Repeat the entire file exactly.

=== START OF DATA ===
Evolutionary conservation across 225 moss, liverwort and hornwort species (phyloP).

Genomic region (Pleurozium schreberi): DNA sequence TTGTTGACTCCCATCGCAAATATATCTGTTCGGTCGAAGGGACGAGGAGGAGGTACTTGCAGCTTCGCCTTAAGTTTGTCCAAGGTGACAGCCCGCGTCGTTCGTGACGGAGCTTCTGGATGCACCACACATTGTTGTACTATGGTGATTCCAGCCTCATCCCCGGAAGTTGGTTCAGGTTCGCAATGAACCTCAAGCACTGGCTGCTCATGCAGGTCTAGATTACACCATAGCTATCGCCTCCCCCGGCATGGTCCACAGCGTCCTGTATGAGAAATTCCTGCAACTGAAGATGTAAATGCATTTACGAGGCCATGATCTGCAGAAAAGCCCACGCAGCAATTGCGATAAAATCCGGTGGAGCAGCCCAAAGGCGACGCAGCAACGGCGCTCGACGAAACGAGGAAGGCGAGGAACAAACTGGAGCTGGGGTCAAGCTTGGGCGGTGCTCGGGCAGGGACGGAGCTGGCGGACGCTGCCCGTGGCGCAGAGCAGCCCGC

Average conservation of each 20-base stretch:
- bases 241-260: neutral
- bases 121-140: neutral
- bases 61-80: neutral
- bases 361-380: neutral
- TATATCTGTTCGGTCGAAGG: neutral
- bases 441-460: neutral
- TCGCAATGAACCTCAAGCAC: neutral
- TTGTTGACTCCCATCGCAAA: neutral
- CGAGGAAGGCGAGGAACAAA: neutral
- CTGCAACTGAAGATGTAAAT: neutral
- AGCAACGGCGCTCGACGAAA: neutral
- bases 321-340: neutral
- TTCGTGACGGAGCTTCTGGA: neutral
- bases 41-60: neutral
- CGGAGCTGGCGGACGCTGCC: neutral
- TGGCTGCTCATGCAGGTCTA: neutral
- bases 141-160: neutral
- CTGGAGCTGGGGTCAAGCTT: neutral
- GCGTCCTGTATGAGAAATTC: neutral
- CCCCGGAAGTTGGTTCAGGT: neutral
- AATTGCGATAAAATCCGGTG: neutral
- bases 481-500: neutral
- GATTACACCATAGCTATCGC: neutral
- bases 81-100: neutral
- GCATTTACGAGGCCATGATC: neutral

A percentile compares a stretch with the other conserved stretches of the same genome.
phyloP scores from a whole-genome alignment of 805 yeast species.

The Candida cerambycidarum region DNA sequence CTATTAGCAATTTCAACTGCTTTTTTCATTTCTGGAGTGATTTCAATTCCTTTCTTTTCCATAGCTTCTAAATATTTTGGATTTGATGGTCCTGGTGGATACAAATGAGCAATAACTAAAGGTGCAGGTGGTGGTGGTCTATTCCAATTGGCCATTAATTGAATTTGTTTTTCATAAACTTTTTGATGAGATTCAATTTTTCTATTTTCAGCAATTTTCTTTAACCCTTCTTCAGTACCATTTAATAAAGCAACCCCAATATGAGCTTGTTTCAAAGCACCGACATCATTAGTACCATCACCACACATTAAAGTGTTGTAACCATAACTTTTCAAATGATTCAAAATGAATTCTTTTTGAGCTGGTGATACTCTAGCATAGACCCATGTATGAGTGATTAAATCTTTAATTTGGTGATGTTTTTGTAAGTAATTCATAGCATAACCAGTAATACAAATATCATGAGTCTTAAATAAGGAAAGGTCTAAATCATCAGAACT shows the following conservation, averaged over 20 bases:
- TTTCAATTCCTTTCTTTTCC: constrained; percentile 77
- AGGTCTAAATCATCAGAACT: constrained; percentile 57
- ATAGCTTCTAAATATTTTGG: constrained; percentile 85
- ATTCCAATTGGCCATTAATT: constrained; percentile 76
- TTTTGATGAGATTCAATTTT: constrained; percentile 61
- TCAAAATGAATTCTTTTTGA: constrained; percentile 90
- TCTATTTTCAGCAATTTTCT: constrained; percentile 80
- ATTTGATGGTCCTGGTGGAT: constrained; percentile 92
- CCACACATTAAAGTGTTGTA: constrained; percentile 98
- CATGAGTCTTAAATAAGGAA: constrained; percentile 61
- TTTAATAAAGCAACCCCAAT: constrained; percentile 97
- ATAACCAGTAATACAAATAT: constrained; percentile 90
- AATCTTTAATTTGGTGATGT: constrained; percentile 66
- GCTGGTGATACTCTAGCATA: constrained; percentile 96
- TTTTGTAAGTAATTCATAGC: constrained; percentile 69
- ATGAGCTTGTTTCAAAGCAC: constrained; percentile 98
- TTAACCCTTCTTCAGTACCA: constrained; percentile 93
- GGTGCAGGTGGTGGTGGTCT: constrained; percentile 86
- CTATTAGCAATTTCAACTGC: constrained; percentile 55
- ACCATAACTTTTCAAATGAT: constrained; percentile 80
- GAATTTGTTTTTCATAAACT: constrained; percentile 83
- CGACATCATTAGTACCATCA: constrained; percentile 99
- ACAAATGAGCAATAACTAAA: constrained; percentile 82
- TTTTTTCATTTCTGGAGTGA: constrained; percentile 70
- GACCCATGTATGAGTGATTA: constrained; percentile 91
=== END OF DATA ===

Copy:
Evolutionary conservation across 225 moss, liverwort and hornwort species (phyloP).

Genomic region (Pleurozium schreberi): DNA sequence TTGTTGACTCCCATCGCAAATATATCTGTTCGGTCGAAGGGACGAGGAGGAGGTACTTGCAGCTTCGCCTTAAGTTTGTCCAAGGTGACAGCCCGCGTCGTTCGTGACGGAGCTTCTGGATGCACCACACATTGTTGTACTATGGTGATTCCAGCCTCATCCCCGGAAGTTGGTTCAGGTTCGCAATGAACCTCAAGCACTGGCTGCTCATGCAGGTCTAGATTACACCATAGCTATCGCCTCCCCCGGCATGGTCCACAGCGTCCTGTATGAGAAATTCCTGCAACTGAAGATGTAAATGCATTTACGAGGCCATGATCTGCAGAAAAGCCCACGCAGCAATTGCGATAAAATCCGGTGGAGCAGCCCAAAGGCGACGCAGCAACGGCGCTCGACGAAACGAGGAAGGCGAGGAACAAACTGGAGCTGGGGTCAAGCTTGGGCGGTGCTCGGGCAGGGACGGAGCTGGCGGACGCTGCCCGTGGCGCAGAGCAGCCCGC

Average conservation of each 20-base stretch:
- bases 241-260: neutral
- bases 121-140: neutral
- bases 61-80: neutral
- bases 361-380: neutral
- TATATCTGTTCGGTCGAAGG: neutral
- bases 441-460: neutral
- TCGCAATGAACCTCAAGCAC: neutral
- TTGTTGACTCCCATCGCAAA: neutral
- CGAGGAAGGCGAGGAACAAA: neutral
- CTGCAACTGAAGATGTAAAT: neutral
- AGCAACGGCGCTCGACGAAA: neutral
- bases 321-340: neutral
- TTCGTGACGGAGCTTCTGGA: neutral
- bases 41-60: neutral
- CGGAGCTGGCGGACGCTGCC: neutral
- TGGCTGCTCATGCAGGTCTA: neutral
- bases 141-160: neutral
- CTGGAGCTGGGGTCAAGCTT: neutral
- GCGTCCTGTATGAGAAATTC: neutral
- CCCCGGAAGTTGGTTCAGGT: neutral
- AATTGCGATAAAATCCGGTG: neutral
- bases 481-500: neutral
- GATTACACCATAGCTATCGC: neutral
- bases 81-100: neutral
- GCATTTACGAGGCCATGATC: neutral

A percentile compares a stretch with the other conserved stretches of the same genome.
phyloP scores from a whole-genome alignment of 805 yeast species.

The Candida cerambycidarum region DNA sequence CTATTAGCAATTTCAACTGCTTTTTTCATTTCTGGAGTGATTTCAATTCCTTTCTTTTCCATAGCTTCTAAATATTTTGGATTTGATGGTCCTGGTGGATACAAATGAGCAATAACTAAAGGTGCAGGTGGTGGTGGTCTATTCCAATTGGCCATTAATTGAATTTGTTTTTCATAAACTTTTTGATGAGATTCAATTTTTCTATTTTCAGCAATTTTCTTTAACCCTTCTTCAGTACCATTTAATAAAGCAACCCCAATATGAGCTTGTTTCAAAGCACCGACATCATTAGTACCATCACCACACATTAAAGTGTTGTAACCATAACTTTTCAAATGATTCAAAATGAATTCTTTTTGAGCTGGTGATACTCTAGCATAGACCCATGTATGAGTGATTAAATCTTTAATTTGGTGATGTTTTTGTAAGTAATTCATAGCATAACCAGTAATACAAATATCATGAGTCTTAAATAAGGAAAGGTCTAAATCATCAGAACT shows the following conservation, averaged over 20 bases:
- TTTCAATTCCTTTCTTTTCC: constrained; percentile 77
- AGGTCTAAATCATCAGAACT: constrained; percentile 57
- ATAGCTTCTAAATATTTTGG: constrained; percentile 85
- ATTCCAATTGGCCATTAATT: constrained; percentile 76
- TTTTGATGAGATTCAATTTT: constrained; percentile 61
- TCAAAATGAATTCTTTTTGA: constrained; percentile 90
- TCTATTTTCAGCAATTTTCT: constrained; percentile 80
- ATTTGATGGTCCTGGTGGAT: constrained; percentile 92
- CCACACATTAAAGTGTTGTA: constrained; percentile 98
- CATGAGTCTTAAATAAGGAA: constrained; percentile 61
- TTTAATAAAGCAACCCCAAT: constrained; percentile 97
- ATAACCAGTAATACAAATAT: constrained; percentile 90
- AATCTTTAATTTGGTGATGT: constrained; percentile 66
- GCTGGTGATACTCTAGCATA: constrained; percentile 96
- TTTTGTAAGTAATTCATAGC: constrained; percentile 69
- ATGAGCTTGTTTCAAAGCAC: constrained; percentile 98
- TTAACCCTTCTTCAGTACCA: constrained; percentile 93
- GGTGCAGGTGGTGGTGGTCT: constrained; percentile 86
- CTATTAGCAATTTCAACTGC: constrained; percentile 55
- ACCATAACTTTTCAAATGAT: constrained; percentile 80
- GAATTTGTTTTTCATAAACT: constrained; percentile 83
- CGACATCATTAGTACCATCA: constrained; percentile 99
- ACAAATGAGCAATAACTAAA: constrained; percentile 82
- TTTTTTCATTTCTGGAGTGA: constrained; percentile 70
- GACCCATGTATGAGTGATTA: constrained; percentile 91